This particular song stands out as one that I was fascinated with. I loved it whenever it played on the 8-track.
"(Ghost) Riders in the Sky: A Cowboy Legend" was written in 1948 by Stan Jones. A number of versions were crossover hits on the pop charts in 1949. The ASCAP database lists the song as "Riders in the Sky", but the title has been written as "Ghost Riders", "Ghost Riders in the Sky", and "A Cowboy Legend".
The song tells a folk tale of a cowboy who has a vision of red-eyed, steel-hooved cattle thundering across the sky, being chased by the spirits of damned cowboys. One warns him that if he does not change his ways, he will be doomed to join them, forever "trying to catch the Devil's herd across these endless skies". Jones said that he had been told the story when he was 12 years old by an old cowboy friend.
More than 50 performers have recorded versions of the song. The melody is based on the song "When Johnny Comes Marching Home." According to Robby Krieger, it inspired the classic Doors song "Riders on the Storm."
The song was also the inspiration for the Magazine Enterprises' horror-Western comic-book character the Ghost Rider. After the trademark to the character's name and motif lapsed, Marvel Comics debuted its own near-identical, non-horror version of the character in Ghost Rider #1 (Feb. 1967), drawn by Ayers. This character was renamed the Phantom Rider when Marvel debuted its demonic motorcyclist character Ghost Rider.
Stan Jones (June 5, 1914 - Dec 13, 1963)
Stan Jones was born and raised on a ranch in Douglas, Arizona. When his father died, his mother moved the family to Los Angeles. While attending the University of California at Berkeley, he competed in rodeos to make money. He dropped out of university in 1934 to join the US Navy. After his service in the Navy, he worked many jobs, including as a miner, a fire fighter, and a park ranger. In his free time he wrote songs, and eventually more than 100 were recorded. His most famous, "(Ghost) Riders in the Sky", was written in 1948 when he worked for the National Park Service in Death Valley, California. Assigned as technical advisor to the filming of The Walking Hills, he became friends with director John Ford, who opened his way into Hollywood.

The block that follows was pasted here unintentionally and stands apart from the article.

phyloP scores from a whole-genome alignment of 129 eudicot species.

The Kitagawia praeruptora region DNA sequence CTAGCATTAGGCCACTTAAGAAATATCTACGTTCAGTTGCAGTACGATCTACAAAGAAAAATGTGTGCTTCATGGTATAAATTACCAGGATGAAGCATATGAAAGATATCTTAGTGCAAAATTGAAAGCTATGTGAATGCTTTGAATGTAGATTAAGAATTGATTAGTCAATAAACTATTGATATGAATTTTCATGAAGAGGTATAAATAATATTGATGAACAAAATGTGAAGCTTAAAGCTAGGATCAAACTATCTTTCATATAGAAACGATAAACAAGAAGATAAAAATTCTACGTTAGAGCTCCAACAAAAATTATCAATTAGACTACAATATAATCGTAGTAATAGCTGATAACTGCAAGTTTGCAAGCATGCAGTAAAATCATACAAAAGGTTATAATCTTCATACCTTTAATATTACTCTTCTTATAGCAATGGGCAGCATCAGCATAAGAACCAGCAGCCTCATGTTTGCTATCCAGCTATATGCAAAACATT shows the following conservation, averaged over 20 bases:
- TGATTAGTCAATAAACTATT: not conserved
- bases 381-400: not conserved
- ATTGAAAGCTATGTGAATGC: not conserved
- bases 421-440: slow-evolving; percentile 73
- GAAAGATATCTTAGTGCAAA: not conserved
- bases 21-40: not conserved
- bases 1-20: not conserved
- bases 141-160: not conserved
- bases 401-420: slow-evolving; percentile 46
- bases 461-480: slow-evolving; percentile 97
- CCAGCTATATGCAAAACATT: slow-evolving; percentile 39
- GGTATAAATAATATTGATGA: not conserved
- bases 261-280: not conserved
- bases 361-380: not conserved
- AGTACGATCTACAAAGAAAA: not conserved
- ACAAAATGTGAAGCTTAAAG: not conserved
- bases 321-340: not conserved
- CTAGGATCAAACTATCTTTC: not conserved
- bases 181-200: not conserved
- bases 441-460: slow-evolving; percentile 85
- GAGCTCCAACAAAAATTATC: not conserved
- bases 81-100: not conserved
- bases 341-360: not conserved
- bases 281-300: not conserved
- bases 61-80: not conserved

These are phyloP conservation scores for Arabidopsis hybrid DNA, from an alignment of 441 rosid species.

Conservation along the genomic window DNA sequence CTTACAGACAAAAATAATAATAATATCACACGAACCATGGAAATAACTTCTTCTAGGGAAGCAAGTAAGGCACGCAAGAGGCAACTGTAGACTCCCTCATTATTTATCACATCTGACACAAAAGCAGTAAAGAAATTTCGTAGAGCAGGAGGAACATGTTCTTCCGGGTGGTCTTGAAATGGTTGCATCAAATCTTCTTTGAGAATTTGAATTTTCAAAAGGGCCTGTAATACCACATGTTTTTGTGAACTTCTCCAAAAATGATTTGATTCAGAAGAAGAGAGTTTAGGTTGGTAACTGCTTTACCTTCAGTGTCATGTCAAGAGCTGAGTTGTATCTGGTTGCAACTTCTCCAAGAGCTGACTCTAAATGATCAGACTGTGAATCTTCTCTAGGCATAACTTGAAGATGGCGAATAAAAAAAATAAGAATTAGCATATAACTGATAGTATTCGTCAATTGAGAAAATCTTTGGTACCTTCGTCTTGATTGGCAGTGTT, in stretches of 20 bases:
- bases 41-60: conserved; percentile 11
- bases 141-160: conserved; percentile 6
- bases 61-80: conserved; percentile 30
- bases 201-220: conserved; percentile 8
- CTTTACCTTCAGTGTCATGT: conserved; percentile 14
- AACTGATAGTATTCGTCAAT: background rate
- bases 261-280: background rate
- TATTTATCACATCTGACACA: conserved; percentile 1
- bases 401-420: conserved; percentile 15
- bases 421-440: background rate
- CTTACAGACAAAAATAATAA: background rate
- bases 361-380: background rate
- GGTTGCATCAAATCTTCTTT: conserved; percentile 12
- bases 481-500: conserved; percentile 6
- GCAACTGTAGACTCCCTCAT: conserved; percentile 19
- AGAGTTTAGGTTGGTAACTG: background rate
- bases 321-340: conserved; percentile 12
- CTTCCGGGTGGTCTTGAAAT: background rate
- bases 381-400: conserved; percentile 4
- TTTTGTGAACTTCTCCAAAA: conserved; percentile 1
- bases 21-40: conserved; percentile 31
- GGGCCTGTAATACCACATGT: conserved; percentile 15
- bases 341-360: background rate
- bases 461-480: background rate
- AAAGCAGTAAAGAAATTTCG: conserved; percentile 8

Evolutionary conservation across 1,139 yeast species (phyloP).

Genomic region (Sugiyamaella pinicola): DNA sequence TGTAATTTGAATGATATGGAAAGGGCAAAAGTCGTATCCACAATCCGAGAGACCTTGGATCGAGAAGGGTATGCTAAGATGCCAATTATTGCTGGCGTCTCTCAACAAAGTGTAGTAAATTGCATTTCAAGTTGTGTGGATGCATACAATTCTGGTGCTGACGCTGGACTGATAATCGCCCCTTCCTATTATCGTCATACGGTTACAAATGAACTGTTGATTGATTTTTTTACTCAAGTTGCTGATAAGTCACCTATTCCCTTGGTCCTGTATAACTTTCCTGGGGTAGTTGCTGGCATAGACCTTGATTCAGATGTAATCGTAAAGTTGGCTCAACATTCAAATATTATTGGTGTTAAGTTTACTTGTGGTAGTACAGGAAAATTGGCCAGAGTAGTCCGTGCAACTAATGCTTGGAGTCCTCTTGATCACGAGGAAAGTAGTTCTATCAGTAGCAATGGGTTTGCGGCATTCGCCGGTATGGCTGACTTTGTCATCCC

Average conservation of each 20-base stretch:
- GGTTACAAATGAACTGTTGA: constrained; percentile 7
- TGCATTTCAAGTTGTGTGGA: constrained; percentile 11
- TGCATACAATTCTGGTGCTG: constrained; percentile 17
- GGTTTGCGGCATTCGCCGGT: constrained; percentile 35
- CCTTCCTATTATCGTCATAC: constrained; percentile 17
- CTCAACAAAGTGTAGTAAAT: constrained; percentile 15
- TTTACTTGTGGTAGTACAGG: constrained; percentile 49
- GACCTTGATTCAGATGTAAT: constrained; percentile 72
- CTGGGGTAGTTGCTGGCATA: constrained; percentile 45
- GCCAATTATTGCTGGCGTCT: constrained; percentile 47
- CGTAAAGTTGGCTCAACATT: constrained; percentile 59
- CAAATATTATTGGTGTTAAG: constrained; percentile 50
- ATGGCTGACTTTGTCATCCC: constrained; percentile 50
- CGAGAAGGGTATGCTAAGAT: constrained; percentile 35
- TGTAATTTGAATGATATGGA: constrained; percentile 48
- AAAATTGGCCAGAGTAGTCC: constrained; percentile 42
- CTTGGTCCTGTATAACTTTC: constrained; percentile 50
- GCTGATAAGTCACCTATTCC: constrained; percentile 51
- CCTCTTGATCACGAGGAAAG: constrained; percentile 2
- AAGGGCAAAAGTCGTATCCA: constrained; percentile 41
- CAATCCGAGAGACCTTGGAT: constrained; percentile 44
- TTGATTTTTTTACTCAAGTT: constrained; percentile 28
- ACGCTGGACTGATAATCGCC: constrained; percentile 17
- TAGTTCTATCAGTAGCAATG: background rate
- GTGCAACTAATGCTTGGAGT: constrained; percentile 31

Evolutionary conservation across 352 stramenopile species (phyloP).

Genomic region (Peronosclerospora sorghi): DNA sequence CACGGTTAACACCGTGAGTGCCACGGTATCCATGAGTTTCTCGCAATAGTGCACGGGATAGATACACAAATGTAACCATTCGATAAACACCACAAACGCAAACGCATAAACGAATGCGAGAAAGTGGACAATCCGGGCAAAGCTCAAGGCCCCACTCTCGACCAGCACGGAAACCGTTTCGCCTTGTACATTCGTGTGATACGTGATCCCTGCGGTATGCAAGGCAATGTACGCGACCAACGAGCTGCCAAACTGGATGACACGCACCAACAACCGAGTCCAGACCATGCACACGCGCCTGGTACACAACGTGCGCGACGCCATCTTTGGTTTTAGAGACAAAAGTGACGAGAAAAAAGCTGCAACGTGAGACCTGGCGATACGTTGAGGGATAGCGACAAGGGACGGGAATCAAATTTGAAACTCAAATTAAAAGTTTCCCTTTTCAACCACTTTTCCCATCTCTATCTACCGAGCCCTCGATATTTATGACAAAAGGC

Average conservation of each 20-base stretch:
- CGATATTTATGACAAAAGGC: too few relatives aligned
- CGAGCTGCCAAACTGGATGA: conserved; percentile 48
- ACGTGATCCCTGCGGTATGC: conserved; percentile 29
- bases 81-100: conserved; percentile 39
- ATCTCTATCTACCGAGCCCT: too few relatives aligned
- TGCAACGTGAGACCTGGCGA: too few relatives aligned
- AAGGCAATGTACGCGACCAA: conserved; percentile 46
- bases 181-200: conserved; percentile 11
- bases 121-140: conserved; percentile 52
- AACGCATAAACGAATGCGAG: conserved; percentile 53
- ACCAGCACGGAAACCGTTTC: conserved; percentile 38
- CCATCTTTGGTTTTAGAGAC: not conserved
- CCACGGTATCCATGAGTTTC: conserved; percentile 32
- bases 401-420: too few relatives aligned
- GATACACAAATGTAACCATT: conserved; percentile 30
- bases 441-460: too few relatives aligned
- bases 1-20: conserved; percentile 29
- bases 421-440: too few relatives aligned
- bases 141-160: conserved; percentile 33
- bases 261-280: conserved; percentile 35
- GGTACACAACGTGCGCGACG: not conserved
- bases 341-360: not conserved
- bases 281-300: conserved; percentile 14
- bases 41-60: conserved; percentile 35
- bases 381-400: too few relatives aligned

Jones wrote almost entirely Western music. He composed songs for several Western movies by Ford and others producers, including The Searchers and Rio Grande. He also played small parts in several westerns.
In 1955 Jones began writing for Disney Studios. He was co-writer of the theme song for the television series Cheyenne, and in 1956 was hired to play Deputy Harry Olson in the syndicated television series Sheriff of Cochise (1956–1958), which starred John Bromfield as law enforcement officer Frank Morgan. After its first season, Sheriff of Cochise was renamed by Desilu Studios owner Desi Arnaz, Sr., as U.S. Marshal. Jones wrote again for John Ford's Civil War film The Horse Soldiers, in which he made an uncredited appearance as Ulysses S. Grant. The following year, he returned to working for Disney Studios. One major role for him was in playing the part of Wilson Brown, a Union soldier and locomotive engineer who was a member of the Andrews Raid depicted in Disney's film The Great Locomotive Chase. In his final film, Ten Who Dared, Jones appeared as Seneca Howland, a member of John Wesley Powell's 1869 expedition. He also is credited for song writing for this film.